Using the “self” pronouns correctly can be tough! Those are the ones that end in “self” or “selves.”
Many speakers and writers use them everywhere, but these pronouns have a very limited grammatical purpose: They’re meant to be mirror image of the subject of the sentence or clause they’re in. And that’s it. Nothing else.
Sara Rosinsky posted an excellent reminder this morning about using I and myself; I’m going to expand on it just a little.
Self pronouns may only be used when they refer back to a previously mentioned noun, the subject of a sentence or clause, who MUST be the same person. It’s like looking in a mirror: The pronoun has to reflect the image of the original subject.
These pronouns are called reflexive pronouns, when used this way; they’re also called intensive or emphatic pronouns with a slightly different usage (see examples way down below), but they still follow the basic rule.
Used as a reflexive pronoun:
YES: I sang to myself while I was cooking. (I and myself are the same person.)
NO: John sang to myself while we were cooking. (John and myself are NOT the same person.)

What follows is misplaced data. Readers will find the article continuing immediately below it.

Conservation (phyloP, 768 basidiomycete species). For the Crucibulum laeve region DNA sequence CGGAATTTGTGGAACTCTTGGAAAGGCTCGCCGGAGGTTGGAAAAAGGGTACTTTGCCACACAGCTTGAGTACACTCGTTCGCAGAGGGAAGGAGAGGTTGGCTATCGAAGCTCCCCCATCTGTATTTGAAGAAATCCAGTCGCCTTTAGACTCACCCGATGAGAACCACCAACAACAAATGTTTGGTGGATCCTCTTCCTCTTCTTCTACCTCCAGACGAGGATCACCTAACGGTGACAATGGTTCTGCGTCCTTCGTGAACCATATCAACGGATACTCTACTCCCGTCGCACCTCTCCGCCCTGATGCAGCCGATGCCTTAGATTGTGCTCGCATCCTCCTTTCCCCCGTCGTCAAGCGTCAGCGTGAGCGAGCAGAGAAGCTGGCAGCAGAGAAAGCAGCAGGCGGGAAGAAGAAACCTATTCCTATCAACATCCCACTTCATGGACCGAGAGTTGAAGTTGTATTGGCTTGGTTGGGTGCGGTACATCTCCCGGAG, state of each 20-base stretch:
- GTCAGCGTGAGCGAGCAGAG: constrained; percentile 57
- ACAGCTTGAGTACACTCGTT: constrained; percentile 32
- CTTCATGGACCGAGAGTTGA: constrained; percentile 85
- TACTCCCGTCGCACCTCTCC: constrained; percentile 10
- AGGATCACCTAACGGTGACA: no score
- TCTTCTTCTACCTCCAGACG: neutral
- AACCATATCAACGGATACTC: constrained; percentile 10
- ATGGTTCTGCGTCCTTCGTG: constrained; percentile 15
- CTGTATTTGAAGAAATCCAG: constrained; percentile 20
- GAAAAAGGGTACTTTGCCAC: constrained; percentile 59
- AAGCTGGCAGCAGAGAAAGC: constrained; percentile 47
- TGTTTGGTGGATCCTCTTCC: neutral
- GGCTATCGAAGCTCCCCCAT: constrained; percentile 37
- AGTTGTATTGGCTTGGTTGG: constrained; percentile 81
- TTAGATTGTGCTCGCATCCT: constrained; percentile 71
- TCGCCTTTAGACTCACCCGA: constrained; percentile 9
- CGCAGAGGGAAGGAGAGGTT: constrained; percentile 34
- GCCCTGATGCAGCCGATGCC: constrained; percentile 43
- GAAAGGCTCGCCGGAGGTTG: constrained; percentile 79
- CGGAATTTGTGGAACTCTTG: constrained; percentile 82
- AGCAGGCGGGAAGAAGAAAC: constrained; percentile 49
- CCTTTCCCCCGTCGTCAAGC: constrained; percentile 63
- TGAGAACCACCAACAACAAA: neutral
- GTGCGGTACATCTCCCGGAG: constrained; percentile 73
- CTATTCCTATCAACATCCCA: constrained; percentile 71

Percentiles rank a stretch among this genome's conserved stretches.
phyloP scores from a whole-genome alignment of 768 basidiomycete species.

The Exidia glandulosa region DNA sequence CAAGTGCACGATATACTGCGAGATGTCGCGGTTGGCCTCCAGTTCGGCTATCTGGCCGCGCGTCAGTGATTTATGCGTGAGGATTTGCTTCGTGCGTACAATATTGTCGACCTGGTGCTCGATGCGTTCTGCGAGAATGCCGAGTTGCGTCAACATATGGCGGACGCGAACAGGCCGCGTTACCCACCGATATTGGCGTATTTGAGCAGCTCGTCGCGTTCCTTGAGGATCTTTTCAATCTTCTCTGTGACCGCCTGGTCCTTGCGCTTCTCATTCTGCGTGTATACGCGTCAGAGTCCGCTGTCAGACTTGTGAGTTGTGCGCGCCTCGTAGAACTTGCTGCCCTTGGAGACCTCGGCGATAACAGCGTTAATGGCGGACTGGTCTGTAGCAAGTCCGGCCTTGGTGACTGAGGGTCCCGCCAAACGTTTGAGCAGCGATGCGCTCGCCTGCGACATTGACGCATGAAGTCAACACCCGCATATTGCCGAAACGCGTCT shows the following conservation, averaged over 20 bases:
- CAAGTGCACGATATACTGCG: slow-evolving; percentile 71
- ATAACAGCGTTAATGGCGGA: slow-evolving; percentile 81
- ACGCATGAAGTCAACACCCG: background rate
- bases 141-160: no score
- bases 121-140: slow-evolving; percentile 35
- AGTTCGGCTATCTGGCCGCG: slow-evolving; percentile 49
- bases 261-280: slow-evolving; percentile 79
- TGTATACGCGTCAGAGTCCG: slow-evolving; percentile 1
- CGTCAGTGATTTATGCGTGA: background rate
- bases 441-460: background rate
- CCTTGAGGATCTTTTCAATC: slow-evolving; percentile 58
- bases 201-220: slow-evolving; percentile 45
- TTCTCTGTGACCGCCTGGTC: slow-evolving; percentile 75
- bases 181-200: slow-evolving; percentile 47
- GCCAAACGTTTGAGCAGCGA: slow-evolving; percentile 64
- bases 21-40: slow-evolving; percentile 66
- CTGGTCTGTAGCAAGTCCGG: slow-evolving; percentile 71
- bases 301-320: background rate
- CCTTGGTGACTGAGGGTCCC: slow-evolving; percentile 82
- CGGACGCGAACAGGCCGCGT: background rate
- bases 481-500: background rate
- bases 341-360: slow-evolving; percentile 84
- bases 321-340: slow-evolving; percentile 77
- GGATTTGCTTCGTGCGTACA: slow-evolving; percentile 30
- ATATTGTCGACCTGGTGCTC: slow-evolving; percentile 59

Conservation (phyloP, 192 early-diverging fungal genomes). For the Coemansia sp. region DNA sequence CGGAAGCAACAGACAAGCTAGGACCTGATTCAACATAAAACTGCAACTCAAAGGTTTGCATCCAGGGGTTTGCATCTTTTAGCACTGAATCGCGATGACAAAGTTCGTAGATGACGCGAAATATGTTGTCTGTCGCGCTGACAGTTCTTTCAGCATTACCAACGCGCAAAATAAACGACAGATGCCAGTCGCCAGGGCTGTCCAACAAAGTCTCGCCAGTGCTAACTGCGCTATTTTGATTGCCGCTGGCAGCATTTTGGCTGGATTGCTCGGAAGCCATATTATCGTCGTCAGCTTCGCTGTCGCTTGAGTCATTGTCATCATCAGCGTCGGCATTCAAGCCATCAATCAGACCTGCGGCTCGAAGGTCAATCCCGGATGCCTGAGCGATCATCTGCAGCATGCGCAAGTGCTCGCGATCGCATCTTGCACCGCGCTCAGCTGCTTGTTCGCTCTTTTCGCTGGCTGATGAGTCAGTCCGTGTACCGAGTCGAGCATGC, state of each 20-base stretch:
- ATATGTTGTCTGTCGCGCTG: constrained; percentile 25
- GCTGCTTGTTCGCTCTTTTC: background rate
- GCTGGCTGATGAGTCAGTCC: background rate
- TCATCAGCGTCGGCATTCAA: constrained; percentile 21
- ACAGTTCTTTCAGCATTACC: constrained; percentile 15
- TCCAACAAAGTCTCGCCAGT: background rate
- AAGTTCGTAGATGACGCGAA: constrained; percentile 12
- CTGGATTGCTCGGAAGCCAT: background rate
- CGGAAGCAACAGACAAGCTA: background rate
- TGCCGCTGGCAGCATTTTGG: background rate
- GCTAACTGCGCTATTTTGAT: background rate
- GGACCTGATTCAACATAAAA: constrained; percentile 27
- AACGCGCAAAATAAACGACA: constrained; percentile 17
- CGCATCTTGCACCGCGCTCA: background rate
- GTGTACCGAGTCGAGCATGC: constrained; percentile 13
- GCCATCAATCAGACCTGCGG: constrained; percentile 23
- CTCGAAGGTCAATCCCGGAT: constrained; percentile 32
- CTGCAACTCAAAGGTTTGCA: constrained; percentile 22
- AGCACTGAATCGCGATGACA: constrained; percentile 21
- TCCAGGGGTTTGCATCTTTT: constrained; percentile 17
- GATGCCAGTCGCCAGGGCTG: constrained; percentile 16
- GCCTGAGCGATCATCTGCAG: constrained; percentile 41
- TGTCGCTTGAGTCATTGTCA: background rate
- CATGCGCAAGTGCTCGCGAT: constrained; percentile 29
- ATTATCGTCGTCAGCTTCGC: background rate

YES: John sang to me while we were cooking.
YES: John sang to himself while we were cooking. (John and himself are the same person.)
YES: John sang to him while we were cooking. (John sang to another male, not himself.)
YES: As I was cooking dinner, John quietly sang to himself.
YES: As I was cooking dinner, John quietly sang to him (another male).
Used as an intensive (emphatic) pronoun:
YES: I myself heard John say that! (Again, I and myself are the same person.)
YES: Sara herself created that post this morning on using I and myself.
Oh, and the self pronoun can never, never, EVER be the first word or the subject in a sentence.
NO: Myself and John …
NO: John and myself …
YES: John and I …
BONUS: These words do NOT exist (even most spellcheck programs know this): hisself, ourself, ourselfs, theirself, theirselfs, themself, themselfs, her’s, him’s, his’s, our’s, their’s, your’s.
I sure hope this helps!